Diamond in the rough

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By Carol A. Clark

Focused efforts are underway to minimize the impact Diamond Drive Phase II has on area businesses, commuters, bicyclists and pedestrians. Council voted 6-to-1 Tuesday in favor of retaining a split-phased traffic signal at the intersection of Diamond Drive / Arkansas Avenue / 38th Street while road construction affects the area’s ebb and flow.

Council Vice Chair Robert Gibson voted against the motion.

“I think it would work better for everyone without the left turns,” Gibson said. “Through traffic would be delayed much less. Fewer people would bypass the Conoco intersection on residential streets. Traffic to North Community including the businesses will usually get to its destination faster via the Urban Road detour rather then waiting in backed up traffic for the left arrow.”

Phase II will run through October and area businesses have expressed serious concern about their livelihoods.

At the request of Councilor Ken Milder, council heard staff discussion and public comment on the issue Tuesday evening in Council Chambers.

“This affects the businesses very much,” said Hilltop Shopping Center owner Leonard Beebe. “Think if you reduced your salary by 30 percentfor six months, how would you survive. It’s easy to lose a business but it’s very hard to get it back once it’s gone.”

Beebe worked in security at LANL before retiring and told council he had a saying, “The risk of losing information is attitude over convenience,” adding that the risk of losing a businesses is also attitude over convenience.

Beebe thanked Public Works Department Director Kyle Zimmerman and Project Manager Rey Gonzales for meeting with business owners about the situation.

He also thanked council, saying, “I don’t know how you all do it. Thank you for supporting the businesses and I want to thank the community for supporting the businesses also.”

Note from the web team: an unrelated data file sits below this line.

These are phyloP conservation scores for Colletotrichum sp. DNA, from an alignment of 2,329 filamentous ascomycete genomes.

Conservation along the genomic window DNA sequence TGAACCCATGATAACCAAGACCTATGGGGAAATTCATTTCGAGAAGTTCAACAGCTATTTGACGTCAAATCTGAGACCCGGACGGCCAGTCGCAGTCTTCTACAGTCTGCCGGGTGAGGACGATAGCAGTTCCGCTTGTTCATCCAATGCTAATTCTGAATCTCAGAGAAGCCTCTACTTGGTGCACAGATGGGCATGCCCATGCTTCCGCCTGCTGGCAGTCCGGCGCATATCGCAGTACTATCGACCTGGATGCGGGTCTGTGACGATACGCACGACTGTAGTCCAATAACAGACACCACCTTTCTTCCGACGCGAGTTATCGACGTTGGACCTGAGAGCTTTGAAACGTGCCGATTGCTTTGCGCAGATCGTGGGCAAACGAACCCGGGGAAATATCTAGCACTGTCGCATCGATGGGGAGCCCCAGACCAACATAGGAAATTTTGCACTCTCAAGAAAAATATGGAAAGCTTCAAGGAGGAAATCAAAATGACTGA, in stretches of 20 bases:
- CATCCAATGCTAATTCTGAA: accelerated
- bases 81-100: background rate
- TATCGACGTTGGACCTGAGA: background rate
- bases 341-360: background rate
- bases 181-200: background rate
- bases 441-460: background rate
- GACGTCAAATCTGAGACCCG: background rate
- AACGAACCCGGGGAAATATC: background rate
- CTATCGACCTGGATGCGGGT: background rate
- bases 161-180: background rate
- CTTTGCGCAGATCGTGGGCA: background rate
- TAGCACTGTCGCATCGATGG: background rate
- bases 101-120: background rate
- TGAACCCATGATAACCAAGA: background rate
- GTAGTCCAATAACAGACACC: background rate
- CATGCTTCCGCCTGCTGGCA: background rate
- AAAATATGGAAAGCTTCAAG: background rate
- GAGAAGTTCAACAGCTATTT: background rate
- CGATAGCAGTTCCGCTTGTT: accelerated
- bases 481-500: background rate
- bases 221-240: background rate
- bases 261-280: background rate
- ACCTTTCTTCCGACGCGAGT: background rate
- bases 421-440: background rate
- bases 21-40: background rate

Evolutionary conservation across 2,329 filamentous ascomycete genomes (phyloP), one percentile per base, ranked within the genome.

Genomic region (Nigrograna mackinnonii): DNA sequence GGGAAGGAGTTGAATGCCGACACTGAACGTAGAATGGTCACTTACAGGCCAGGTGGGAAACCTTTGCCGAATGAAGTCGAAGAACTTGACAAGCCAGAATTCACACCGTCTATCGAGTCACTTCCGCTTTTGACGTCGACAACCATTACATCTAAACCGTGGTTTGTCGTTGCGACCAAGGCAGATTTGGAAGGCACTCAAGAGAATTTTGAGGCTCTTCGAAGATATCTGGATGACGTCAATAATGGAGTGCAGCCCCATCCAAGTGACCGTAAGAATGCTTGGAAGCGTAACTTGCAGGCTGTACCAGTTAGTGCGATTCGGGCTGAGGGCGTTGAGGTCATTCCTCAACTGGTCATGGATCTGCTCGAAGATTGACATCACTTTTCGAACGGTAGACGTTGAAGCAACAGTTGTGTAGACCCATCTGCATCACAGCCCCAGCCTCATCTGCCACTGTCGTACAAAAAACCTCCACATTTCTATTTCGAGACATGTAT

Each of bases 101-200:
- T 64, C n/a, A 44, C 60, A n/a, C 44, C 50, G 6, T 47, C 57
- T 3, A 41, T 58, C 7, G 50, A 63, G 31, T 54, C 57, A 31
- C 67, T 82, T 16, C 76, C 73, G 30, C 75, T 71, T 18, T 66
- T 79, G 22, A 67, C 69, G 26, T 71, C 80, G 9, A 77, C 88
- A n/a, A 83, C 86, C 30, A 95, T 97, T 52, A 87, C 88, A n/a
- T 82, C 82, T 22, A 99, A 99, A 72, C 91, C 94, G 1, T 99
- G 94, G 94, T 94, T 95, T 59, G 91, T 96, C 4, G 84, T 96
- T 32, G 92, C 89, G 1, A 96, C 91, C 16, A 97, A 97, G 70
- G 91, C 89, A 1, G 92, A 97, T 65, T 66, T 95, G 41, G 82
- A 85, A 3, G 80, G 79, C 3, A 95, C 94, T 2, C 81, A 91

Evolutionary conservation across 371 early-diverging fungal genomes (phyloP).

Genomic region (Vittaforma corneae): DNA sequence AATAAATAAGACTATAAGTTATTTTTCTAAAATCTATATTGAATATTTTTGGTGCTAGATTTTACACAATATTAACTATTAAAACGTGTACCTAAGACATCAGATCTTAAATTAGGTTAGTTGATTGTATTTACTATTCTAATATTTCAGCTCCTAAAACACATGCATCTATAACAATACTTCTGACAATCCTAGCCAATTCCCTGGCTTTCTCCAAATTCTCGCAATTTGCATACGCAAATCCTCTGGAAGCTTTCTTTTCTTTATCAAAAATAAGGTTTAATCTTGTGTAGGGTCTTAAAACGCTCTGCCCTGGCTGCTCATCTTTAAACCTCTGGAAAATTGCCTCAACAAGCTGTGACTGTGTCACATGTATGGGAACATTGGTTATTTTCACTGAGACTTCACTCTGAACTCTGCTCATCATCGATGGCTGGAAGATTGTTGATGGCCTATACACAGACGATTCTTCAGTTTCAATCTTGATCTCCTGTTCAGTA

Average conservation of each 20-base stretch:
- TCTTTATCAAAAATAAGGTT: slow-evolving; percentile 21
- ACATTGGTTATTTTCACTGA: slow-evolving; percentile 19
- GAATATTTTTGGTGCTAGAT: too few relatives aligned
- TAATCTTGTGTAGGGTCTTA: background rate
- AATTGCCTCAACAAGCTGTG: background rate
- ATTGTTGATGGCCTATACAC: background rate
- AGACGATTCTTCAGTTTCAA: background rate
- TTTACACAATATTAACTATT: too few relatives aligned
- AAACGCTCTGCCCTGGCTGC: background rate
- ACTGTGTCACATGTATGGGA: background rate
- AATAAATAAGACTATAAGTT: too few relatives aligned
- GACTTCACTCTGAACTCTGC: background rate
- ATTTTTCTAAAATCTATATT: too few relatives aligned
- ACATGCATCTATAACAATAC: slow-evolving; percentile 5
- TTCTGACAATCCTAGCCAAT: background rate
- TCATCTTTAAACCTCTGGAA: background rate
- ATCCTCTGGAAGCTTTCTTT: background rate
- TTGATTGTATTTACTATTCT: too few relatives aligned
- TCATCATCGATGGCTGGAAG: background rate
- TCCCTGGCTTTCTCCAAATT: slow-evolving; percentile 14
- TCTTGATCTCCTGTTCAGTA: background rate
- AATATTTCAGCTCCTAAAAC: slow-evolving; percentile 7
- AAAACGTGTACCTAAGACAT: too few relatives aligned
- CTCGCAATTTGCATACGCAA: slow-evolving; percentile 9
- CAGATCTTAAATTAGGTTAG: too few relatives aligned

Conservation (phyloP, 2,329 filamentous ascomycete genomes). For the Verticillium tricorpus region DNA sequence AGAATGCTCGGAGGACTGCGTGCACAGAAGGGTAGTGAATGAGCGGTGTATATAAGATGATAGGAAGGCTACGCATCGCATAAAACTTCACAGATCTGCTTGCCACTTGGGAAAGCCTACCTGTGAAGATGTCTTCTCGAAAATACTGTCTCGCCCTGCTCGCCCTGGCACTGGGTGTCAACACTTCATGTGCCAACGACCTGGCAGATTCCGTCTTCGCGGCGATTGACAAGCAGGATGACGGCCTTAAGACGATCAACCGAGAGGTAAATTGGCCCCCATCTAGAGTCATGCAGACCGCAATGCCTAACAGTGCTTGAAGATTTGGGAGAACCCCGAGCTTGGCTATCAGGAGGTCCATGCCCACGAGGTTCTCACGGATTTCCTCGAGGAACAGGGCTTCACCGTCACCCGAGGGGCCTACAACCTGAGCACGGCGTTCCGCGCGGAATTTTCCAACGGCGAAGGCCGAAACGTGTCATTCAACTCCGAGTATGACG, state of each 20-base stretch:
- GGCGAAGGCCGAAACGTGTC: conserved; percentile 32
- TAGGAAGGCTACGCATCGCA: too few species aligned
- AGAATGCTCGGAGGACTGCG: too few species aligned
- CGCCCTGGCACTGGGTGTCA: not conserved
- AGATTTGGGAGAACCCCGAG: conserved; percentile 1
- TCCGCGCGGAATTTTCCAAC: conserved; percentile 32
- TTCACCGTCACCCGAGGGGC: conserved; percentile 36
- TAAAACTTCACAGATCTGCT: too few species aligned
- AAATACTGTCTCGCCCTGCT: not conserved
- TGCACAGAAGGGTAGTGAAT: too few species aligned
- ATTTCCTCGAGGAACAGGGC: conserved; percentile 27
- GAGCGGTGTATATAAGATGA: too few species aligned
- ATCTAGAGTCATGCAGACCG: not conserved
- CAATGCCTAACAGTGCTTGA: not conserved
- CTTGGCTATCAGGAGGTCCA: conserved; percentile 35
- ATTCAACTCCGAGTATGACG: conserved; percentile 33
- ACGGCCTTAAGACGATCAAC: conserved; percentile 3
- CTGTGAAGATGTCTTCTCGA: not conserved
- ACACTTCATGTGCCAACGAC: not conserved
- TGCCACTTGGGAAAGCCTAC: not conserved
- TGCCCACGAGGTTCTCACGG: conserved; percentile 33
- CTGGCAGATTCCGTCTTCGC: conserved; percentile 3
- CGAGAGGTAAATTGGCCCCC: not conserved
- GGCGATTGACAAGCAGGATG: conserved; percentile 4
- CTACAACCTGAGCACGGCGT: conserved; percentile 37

Zimmerman was out of town and attended Tuesday’s meeting by telephone while Gonzales and Transportation Division Manager Nancy Talley fielded questions in person.

Zimmerman discussed a work zone chronology he sent to council in a memo May 16.

He explained that Phase II, which involves 35th Street to south of 39th Street, began April 21.

“On May 6, traffic signal timing was converted to a split phase timing,” he said.

The split-phase timing means that northbound and southbound traffic on Diamond Drive gets a green light in only one direction at a time to enable left turns without having to wait for a break in oncoming traffic.

Zimmerman and Milder met with business owners Friday. “This is a real tough problem to keep the traffic moving and get the customers to the businesses,” Milder said.

Milder highlighted several ideas that came out of the meeting such as when large equipment is moved, he said, it is better to just shut down one lane at a time as the equipment moves across the road. He also mentioned additional training for roadway flaggers and providing clearer signage. The county has put up detour signs listing each business.

“We’re spending millions and millions of dollars to improve the community and I don’t want to see what I call collateral damage,” Milder said.

Resident Patricia Max asked council, “What’s the plan for bicycle traffic – What’s the plan for pedestrian traffic?”

The speed limit in the work zone has been reduced to 25 mph, Zimmerman said, and the county is urging motorists traveling through the work zone, which extends south of the Baptist Church to east of 35th Street, to use extreme caution.

The county also asks commuters to consider riding Atomic City Transit, carpooling or flexing schedules whenever possible.

The councilors expressed support for the businesses and encouraged community support.

“We need to do what we can to reduce the pain and get this wrapped up as soon as we can,” Council Chair Jim Hall said.

Councilor Mike Wheeler praised Zimmerman and his staff for all their efforts to keep the project moving and at the same time minimizing any ill effects to the businesses.

Councilor Nona Bowman urged the public to support the businesses during this difficult time.

She also looked on the bright side saying, “I think in the long run people are going to be happy with the outcome of Diamond Drive. It’ll take time but we’ll get it done if we’re patient and we all work together.”

The entire scope of the Diamond Drive project includes pavement rehabilitation and reconstruction from and including the San Ildefonso roundabout up to the Omega (Los Alamos Canyon) Bridge.

The project is being constructed in four phases. Phase III design, which involves 39th Street to North Road is at 90 percent with construction scheduled to begin in the spring 2009.

Phase IV, which involves North Road to Omega Bridge, is currently at 30 percent with a projected construction start date of March 2010.

For project updates, access, www.lac-nm.us.